DURBAN, South Africa - There can't be too many places on earth where you can put together a Zulu-monkey-golf package.
The Prince's Grant Golf and Country Estate happens to be one such place. If you like your Zulu history, monkeys, wild and strange birds and - oh yeah, if you like to play golf in exotic settings - you might want to try this small property far from the well-trod South Africa tourist path, where Zulu warriors once used spears to whip the British army.
Prince's Grant is a small, 15-room lodge in a gated golf community about an hour north of feisty, sin- and surf-loving Durban. It isn't easy to find, but well worth the trouble once you get there.
Located in the KwaZulu Natal region, the lodge resembles one of those old colonial outposts, with verandahs, gin-and-tonic sunsets over the Indian Ocean and large rooms with wide windows that overlook a golf course and the roiling ocean.
When they burn the sugar cane fields in season, it tends to get a little smoky, but otherwise there isn't much to complain about. With dark, hardwood floors, floor-to-ceiling bookcases and large, balconied rooms, it's an easy-going place to sit back and dream of Africa while you're studying your approach shot or eating waffles with ice cream.
"It's not a boutique hotel, just a nice, informal clubhouse geared to golf," said Derek Paxton, the lodge owner.
They're serious about their golf and their relaxing here. No cell phones are allowed on the golf course that dips and dives through the hills and valleys of the North Coast.
Nor are there the distractions of Durban - or the fear of crime for that matter. The golf community in which the lodge sits has an electrified fence surrounding the property and guards patrol 24 hours a day. The lodge itself is small enough to cater to its guests, offering squash, tennis, a swimming pool and spa.
The town of Stanger is the nearest city, and while there are no hotels and a lack of wild night life, there's plenty to keep you occupied while not playing golf, especially if you're looking for a more sedate experience.
For instance, there are a stunning variety of wild African birds. The area has 442 species, including the rare ground-thrush and other exotic species like the Paradise Flycatcher - identified by its black head, blue underbelly and long red tail - African darters, Egyptian geese, southern boubou, mynahs, canaries, cuckoos and parrots.
There are also fish eagles, which are similar to the American eagle, but with black bodies and a striking red stripe. There's also the strange-looking long-crested eagle - picture a cross between an American eagle and a barnyard chicken.
Monkeys roam the grounds like wayward teenagers and swipe food out of your room if the windows aren't kept closed. The lodge has canoes that can be paddled around its lagoon, with a beach fronting the ocean, and a nature walk. There are venomous snakes here, including the puff adder, so watch your step.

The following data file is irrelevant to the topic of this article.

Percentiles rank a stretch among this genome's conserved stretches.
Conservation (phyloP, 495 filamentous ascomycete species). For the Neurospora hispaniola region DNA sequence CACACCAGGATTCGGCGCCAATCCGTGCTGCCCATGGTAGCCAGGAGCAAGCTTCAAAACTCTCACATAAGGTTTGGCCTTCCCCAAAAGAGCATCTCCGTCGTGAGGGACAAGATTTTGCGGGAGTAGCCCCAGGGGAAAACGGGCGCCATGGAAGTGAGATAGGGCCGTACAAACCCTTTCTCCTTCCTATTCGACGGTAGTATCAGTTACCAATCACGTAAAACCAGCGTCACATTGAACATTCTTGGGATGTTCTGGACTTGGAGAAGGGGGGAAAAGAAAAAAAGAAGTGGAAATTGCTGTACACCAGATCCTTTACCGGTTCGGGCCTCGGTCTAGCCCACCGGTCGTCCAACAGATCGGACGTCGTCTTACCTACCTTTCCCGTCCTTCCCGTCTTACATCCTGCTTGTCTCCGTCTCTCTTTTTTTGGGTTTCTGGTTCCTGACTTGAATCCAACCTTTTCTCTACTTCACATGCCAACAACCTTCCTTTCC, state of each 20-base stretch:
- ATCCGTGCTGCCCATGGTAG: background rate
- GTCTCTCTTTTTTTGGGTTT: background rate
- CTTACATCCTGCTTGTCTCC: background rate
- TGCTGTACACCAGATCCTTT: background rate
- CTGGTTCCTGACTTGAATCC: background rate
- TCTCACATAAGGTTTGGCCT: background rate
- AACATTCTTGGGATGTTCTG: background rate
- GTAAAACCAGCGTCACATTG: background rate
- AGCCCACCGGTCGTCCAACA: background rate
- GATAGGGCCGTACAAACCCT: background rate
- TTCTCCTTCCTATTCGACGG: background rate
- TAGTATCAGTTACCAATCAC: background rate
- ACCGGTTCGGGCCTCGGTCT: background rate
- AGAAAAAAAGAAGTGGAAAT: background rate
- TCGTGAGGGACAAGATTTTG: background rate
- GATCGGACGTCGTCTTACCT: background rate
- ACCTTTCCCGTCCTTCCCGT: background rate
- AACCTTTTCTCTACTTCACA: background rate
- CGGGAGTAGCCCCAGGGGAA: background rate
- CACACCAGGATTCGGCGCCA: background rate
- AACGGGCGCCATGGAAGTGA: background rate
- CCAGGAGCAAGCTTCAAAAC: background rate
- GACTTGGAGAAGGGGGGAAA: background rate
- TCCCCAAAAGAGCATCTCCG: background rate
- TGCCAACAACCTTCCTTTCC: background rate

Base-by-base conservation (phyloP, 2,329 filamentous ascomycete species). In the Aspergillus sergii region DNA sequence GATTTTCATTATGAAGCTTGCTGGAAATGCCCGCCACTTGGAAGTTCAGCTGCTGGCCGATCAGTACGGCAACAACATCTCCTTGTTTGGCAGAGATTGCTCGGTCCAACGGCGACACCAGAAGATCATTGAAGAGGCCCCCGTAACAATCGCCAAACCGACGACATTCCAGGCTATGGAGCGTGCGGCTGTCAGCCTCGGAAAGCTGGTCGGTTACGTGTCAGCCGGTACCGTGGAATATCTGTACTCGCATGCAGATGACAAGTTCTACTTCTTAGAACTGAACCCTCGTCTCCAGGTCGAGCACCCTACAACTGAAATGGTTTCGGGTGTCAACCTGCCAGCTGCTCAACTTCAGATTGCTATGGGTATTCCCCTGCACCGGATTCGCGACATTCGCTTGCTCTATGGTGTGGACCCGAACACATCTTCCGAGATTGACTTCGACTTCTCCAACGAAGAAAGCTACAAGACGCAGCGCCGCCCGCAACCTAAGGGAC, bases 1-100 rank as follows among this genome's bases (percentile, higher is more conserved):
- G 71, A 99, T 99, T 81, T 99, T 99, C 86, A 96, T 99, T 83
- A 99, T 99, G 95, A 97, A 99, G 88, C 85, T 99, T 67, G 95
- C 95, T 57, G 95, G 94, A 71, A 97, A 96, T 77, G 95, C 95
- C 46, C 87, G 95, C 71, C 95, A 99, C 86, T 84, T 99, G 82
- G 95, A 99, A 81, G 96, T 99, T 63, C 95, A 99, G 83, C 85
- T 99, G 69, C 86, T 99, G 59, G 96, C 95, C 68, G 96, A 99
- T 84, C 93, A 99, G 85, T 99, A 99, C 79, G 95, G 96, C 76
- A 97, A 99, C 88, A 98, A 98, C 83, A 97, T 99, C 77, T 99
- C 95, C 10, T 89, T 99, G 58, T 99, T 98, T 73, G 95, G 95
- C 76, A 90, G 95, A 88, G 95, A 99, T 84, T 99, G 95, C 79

Perhaps the most interesting non-golf, side trips are excursions to the Zulu attractions. Zulus, of course, are the tall, proud warriors who gave the British and others fits during a series of wars.
They've since blended in somewhat with modern South Africa, though not without trouble. Nowadays, you can have your house designed by Zulu Zen Interiors. You can also dance with Zulus at a cultural village adjacent to a new casino or see shows that are "dramatic enactments subtly enhanced with themed sound and lighting effects."
There weren't any lighting effects or themed sound when 20,000 Zulu warriors stood before the British chanting "zee, zee, zee," like an ungodly swarm of angry hornets. The area has an official battlefield tour that takes in four wars, 15 towns and more than 50 battlefields, including the Battle of Blood River and the two battles in the Anglo-Zulu wars made famous in the movie Zulu with Michael Caine. There are also battlefields that commemorate Afrikaner campaigns against the British.
Stanger, with a population of more than 36,000, isn't your typical South Africa suburb. It's a rough-and-tumble city that honors South Africa's Zulu heritage, particularly its legendary leader, Shaka.
Shaka made the city his capital in 1825 and his royal residence stands in the center of town, as well as an old mkuhla (mahogany) tree where it's said that he held his councils, possibly putting together his famous flanking maneuver that confounded his enemies.
There is also a large fig tree that marks the spot where his two half-brothers, Dingaan and Umblanga, murdered him and took over the tribe.
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Veteran golf writer Tim McDonald keeps one eye on the PGA Tour and another watching golf vacation hotspots and letting travelers in on the best place to vacation.
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